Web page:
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[email protected]: All right. Here we go.

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[email protected]: Welcome back to motivation. AI matters. Today I am really excited to be joined by Sarah Luger.

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[email protected]: Sarah, thank you for joining us today.

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sarah: Thank you so much, Alex. It’s a real pleasure, as you know. I’ve been working in the space for some time, but also excited about Prisado’s role in this space. So thank you again for having me. My name is Sarah Luger.

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I got my Phd. At University of Edinburgh many years ago in artificial intelligence, and I would be.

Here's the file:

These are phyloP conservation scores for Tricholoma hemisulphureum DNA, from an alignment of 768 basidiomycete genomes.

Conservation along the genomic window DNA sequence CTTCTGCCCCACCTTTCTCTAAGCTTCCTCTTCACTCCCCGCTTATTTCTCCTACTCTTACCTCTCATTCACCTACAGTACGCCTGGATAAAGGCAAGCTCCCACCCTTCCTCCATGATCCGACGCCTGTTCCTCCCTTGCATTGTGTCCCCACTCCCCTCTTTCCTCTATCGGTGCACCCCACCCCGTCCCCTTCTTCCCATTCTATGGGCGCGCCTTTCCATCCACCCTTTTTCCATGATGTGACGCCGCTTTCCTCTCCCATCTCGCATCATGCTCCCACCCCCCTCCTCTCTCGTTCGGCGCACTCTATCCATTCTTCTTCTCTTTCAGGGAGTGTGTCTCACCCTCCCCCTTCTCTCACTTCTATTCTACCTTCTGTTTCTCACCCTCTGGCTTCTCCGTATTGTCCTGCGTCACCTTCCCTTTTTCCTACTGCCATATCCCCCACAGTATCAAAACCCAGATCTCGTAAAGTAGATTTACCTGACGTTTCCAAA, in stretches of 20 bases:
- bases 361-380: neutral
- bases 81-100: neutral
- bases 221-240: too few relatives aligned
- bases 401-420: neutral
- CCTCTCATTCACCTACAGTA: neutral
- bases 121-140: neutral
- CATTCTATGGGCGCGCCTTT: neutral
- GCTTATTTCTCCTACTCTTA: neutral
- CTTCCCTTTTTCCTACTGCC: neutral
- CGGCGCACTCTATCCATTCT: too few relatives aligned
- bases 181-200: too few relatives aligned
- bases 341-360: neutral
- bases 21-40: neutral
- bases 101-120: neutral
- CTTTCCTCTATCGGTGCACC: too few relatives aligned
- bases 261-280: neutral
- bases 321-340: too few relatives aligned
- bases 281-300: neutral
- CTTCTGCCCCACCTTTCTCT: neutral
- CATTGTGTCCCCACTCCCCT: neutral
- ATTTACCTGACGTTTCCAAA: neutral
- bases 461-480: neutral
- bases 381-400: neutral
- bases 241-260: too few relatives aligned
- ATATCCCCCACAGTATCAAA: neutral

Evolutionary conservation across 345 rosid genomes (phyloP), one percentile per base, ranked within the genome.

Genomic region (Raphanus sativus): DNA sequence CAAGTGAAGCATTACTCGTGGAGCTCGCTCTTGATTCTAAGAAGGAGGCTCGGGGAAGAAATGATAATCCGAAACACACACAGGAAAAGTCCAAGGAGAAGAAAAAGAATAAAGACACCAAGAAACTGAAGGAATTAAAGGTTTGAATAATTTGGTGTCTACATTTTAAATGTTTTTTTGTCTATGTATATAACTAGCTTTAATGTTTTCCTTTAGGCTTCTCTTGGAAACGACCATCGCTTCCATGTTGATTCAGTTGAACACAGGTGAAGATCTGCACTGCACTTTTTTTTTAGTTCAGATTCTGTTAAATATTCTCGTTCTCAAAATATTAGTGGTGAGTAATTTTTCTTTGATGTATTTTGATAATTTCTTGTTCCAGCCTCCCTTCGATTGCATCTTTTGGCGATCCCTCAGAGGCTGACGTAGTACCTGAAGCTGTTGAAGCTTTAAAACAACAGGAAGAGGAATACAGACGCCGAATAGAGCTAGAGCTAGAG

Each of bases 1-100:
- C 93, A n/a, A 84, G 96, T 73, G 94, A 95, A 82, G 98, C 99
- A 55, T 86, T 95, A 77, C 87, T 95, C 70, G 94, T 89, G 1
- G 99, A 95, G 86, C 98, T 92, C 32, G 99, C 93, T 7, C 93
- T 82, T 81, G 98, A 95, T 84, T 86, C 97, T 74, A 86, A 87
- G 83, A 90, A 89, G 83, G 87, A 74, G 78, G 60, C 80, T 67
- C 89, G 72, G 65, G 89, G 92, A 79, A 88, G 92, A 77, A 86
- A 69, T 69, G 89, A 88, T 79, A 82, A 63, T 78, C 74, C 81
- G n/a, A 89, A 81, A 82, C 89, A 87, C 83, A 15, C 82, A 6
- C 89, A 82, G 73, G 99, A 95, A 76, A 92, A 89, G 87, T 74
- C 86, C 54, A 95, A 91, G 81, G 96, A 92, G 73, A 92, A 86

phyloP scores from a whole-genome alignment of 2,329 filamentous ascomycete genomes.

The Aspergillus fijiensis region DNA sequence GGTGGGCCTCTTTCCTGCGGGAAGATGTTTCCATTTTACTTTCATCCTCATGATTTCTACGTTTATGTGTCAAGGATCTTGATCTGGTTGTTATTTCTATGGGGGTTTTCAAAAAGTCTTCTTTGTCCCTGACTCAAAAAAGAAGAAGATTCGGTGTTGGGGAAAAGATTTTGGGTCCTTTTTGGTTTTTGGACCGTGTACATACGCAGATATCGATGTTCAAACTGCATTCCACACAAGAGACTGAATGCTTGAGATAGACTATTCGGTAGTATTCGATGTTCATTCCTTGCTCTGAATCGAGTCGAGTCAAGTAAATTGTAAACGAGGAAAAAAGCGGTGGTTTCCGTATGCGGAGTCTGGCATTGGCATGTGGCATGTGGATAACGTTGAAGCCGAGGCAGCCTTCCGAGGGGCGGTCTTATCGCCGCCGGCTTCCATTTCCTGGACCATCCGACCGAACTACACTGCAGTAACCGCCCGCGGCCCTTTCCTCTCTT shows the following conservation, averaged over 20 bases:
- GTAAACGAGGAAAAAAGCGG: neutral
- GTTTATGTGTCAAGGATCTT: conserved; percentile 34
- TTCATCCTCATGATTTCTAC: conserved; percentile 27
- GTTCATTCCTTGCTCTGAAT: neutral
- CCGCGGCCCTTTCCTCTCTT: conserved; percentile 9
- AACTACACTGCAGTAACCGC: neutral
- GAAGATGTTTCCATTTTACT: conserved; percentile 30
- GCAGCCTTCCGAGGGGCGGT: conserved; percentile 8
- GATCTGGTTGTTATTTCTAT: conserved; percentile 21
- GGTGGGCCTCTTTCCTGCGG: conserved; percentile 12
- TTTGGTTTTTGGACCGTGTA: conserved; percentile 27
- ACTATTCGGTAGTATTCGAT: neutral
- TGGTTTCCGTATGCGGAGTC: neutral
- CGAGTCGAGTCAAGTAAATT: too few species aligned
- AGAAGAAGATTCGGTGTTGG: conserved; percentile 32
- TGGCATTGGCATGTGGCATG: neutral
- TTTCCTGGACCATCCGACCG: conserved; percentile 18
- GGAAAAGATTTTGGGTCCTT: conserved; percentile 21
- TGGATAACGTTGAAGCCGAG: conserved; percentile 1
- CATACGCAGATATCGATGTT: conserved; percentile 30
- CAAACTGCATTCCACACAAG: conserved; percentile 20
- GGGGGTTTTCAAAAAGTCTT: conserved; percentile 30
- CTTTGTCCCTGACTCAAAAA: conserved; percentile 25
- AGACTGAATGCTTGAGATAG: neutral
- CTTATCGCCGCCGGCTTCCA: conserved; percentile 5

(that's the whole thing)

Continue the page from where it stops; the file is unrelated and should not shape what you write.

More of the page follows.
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sarah: I’m being quite honest to say that I’m surprised and excited about the developments in this space. In the past I’ve worked at startups. I’ve worked at Ibm building a precursor to the Ibm. Watson jeopardy challenge robot.

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sarah: I’ve also been at Orange Silicon Valley for 5 years. We’ve worked on numerous topics, including voice by metrics. Chat bots call center technology.

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and of course.

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sarah: everything that has to do with large language models and generative. AI,

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I’m really excited, especially because, as you may or may not know.

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sarah: Orange is a large company with almost a hundred 40,000 employees, and we’re in 27 countries. Many of those are in North and West Africa, and many of our customers speak languages that are low resource, which means they don’t have a lot of training data.